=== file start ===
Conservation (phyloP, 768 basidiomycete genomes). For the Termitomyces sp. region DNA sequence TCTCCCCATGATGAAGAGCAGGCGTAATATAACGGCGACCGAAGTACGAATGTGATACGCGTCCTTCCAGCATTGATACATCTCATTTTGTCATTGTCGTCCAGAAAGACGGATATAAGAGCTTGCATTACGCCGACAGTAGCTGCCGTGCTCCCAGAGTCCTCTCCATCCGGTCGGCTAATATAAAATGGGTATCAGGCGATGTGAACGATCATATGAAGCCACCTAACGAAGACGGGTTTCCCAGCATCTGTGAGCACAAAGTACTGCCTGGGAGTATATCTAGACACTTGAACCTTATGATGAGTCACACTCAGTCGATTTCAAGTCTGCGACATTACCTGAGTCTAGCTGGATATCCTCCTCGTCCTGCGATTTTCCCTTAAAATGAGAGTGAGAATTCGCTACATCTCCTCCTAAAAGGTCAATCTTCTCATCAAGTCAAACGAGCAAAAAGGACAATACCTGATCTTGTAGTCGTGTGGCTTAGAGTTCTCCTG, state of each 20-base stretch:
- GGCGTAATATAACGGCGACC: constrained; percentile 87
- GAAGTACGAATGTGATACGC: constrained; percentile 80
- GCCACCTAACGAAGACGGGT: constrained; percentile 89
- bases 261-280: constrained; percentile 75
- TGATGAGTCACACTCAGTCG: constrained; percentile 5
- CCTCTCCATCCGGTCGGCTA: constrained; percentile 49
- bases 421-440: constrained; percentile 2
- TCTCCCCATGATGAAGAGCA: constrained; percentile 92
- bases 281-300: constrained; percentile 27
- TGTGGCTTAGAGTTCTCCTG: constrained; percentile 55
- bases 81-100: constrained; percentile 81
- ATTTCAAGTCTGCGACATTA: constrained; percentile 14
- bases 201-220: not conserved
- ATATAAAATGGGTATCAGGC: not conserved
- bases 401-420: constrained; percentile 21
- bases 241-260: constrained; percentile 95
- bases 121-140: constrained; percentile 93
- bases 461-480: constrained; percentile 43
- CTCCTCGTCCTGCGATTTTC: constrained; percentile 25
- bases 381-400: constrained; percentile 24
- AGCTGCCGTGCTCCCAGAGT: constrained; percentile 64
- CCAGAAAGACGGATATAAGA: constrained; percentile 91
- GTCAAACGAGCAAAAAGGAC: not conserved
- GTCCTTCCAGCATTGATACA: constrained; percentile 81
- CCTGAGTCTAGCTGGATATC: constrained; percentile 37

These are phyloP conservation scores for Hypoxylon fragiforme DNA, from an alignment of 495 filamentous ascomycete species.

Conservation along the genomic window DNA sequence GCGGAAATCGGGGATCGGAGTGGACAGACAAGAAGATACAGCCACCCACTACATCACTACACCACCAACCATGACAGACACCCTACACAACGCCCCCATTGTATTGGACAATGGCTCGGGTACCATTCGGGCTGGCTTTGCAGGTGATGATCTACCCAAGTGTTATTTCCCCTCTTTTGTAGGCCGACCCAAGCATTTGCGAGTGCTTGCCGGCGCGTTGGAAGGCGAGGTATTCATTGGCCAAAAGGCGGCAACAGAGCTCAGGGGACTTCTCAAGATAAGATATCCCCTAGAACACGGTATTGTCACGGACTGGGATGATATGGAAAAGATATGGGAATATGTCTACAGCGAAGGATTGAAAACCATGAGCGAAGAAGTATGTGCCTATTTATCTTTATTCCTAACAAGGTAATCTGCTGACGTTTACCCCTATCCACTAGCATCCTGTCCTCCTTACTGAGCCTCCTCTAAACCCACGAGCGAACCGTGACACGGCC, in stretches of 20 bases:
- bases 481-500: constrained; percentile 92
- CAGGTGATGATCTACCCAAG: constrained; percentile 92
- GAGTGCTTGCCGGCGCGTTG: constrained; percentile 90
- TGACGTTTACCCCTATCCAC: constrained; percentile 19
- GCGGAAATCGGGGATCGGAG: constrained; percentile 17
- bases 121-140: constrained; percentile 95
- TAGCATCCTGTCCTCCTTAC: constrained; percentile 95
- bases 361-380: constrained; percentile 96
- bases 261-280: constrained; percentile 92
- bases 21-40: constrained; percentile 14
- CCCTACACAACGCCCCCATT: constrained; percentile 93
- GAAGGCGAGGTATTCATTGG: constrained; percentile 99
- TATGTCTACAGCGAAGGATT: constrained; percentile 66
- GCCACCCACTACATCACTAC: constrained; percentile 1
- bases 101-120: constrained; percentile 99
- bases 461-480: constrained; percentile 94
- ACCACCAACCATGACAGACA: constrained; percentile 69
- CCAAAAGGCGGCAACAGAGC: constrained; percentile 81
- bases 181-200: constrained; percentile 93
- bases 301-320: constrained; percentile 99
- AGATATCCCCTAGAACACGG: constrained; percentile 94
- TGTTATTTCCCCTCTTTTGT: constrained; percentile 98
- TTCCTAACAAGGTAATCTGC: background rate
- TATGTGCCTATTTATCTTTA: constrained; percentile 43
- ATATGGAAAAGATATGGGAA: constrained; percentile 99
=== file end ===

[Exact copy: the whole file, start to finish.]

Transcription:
Conservation (phyloP, 768 basidiomycete genomes). For the Termitomyces sp. region DNA sequence TCTCCCCATGATGAAGAGCAGGCGTAATATAACGGCGACCGAAGTACGAATGTGATACGCGTCCTTCCAGCATTGATACATCTCATTTTGTCATTGTCGTCCAGAAAGACGGATATAAGAGCTTGCATTACGCCGACAGTAGCTGCCGTGCTCCCAGAGTCCTCTCCATCCGGTCGGCTAATATAAAATGGGTATCAGGCGATGTGAACGATCATATGAAGCCACCTAACGAAGACGGGTTTCCCAGCATCTGTGAGCACAAAGTACTGCCTGGGAGTATATCTAGACACTTGAACCTTATGATGAGTCACACTCAGTCGATTTCAAGTCTGCGACATTACCTGAGTCTAGCTGGATATCCTCCTCGTCCTGCGATTTTCCCTTAAAATGAGAGTGAGAATTCGCTACATCTCCTCCTAAAAGGTCAATCTTCTCATCAAGTCAAACGAGCAAAAAGGACAATACCTGATCTTGTAGTCGTGTGGCTTAGAGTTCTCCTG, state of each 20-base stretch:
- GGCGTAATATAACGGCGACC: constrained; percentile 87
- GAAGTACGAATGTGATACGC: constrained; percentile 80
- GCCACCTAACGAAGACGGGT: constrained; percentile 89
- bases 261-280: constrained; percentile 75
- TGATGAGTCACACTCAGTCG: constrained; percentile 5
- CCTCTCCATCCGGTCGGCTA: constrained; percentile 49
- bases 421-440: constrained; percentile 2
- TCTCCCCATGATGAAGAGCA: constrained; percentile 92
- bases 281-300: constrained; percentile 27
- TGTGGCTTAGAGTTCTCCTG: constrained; percentile 55
- bases 81-100: constrained; percentile 81
- ATTTCAAGTCTGCGACATTA: constrained; percentile 14
- bases 201-220: not conserved
- ATATAAAATGGGTATCAGGC: not conserved
- bases 401-420: constrained; percentile 21
- bases 241-260: constrained; percentile 95
- bases 121-140: constrained; percentile 93
- bases 461-480: constrained; percentile 43
- CTCCTCGTCCTGCGATTTTC: constrained; percentile 25
- bases 381-400: constrained; percentile 24
- AGCTGCCGTGCTCCCAGAGT: constrained; percentile 64
- CCAGAAAGACGGATATAAGA: constrained; percentile 91
- GTCAAACGAGCAAAAAGGAC: not conserved
- GTCCTTCCAGCATTGATACA: constrained; percentile 81
- CCTGAGTCTAGCTGGATATC: constrained; percentile 37

These are phyloP conservation scores for Hypoxylon fragiforme DNA, from an alignment of 495 filamentous ascomycete species.

Conservation along the genomic window DNA sequence GCGGAAATCGGGGATCGGAGTGGACAGACAAGAAGATACAGCCACCCACTACATCACTACACCACCAACCATGACAGACACCCTACACAACGCCCCCATTGTATTGGACAATGGCTCGGGTACCATTCGGGCTGGCTTTGCAGGTGATGATCTACCCAAGTGTTATTTCCCCTCTTTTGTAGGCCGACCCAAGCATTTGCGAGTGCTTGCCGGCGCGTTGGAAGGCGAGGTATTCATTGGCCAAAAGGCGGCAACAGAGCTCAGGGGACTTCTCAAGATAAGATATCCCCTAGAACACGGTATTGTCACGGACTGGGATGATATGGAAAAGATATGGGAATATGTCTACAGCGAAGGATTGAAAACCATGAGCGAAGAAGTATGTGCCTATTTATCTTTATTCCTAACAAGGTAATCTGCTGACGTTTACCCCTATCCACTAGCATCCTGTCCTCCTTACTGAGCCTCCTCTAAACCCACGAGCGAACCGTGACACGGCC, in stretches of 20 bases:
- bases 481-500: constrained; percentile 92
- CAGGTGATGATCTACCCAAG: constrained; percentile 92
- GAGTGCTTGCCGGCGCGTTG: constrained; percentile 90
- TGACGTTTACCCCTATCCAC: constrained; percentile 19
- GCGGAAATCGGGGATCGGAG: constrained; percentile 17
- bases 121-140: constrained; percentile 95
- TAGCATCCTGTCCTCCTTAC: constrained; percentile 95
- bases 361-380: constrained; percentile 96
- bases 261-280: constrained; percentile 92
- bases 21-40: constrained; percentile 14
- CCCTACACAACGCCCCCATT: constrained; percentile 93
- GAAGGCGAGGTATTCATTGG: constrained; percentile 99
- TATGTCTACAGCGAAGGATT: constrained; percentile 66
- GCCACCCACTACATCACTAC: constrained; percentile 1
- bases 101-120: constrained; percentile 99
- bases 461-480: constrained; percentile 94
- ACCACCAACCATGACAGACA: constrained; percentile 69
- CCAAAAGGCGGCAACAGAGC: constrained; percentile 81
- bases 181-200: constrained; percentile 93
- bases 301-320: constrained; percentile 99
- AGATATCCCCTAGAACACGG: constrained; percentile 94
- TGTTATTTCCCCTCTTTTGT: constrained; percentile 98
- TTCCTAACAAGGTAATCTGC: background rate
- TATGTGCCTATTTATCTTTA: constrained; percentile 43
- ATATGGAAAAGATATGGGAA: constrained; percentile 99